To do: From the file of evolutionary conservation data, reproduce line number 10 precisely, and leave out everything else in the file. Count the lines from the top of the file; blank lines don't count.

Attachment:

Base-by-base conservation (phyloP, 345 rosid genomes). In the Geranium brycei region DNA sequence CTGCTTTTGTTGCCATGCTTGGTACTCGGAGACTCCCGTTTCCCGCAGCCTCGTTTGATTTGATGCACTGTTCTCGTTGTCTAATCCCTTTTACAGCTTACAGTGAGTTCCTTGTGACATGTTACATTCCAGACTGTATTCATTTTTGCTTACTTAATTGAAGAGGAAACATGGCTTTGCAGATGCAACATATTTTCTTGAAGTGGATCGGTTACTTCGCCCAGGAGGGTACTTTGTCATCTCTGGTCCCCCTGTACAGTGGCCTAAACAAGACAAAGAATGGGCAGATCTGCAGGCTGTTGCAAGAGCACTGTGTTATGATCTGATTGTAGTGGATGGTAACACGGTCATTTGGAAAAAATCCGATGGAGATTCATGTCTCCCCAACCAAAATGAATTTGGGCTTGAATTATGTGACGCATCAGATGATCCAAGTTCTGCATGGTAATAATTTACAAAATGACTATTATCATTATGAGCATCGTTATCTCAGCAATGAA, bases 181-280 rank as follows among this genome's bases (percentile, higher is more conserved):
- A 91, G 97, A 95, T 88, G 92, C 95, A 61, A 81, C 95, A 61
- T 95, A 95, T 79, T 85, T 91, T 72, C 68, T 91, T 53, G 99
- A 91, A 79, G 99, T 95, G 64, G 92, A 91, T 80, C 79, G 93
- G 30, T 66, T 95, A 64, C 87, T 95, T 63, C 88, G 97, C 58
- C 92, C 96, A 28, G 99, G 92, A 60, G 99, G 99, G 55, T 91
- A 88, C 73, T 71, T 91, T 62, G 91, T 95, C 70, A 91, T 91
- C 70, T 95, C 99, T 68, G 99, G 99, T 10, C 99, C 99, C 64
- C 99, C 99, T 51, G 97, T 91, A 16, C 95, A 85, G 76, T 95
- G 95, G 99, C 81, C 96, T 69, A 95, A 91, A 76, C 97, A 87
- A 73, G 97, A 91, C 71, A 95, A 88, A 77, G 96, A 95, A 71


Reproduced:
- G 95, G 99, C 81, C 96, T 69, A 95, A 91, A 76, C 97, A 87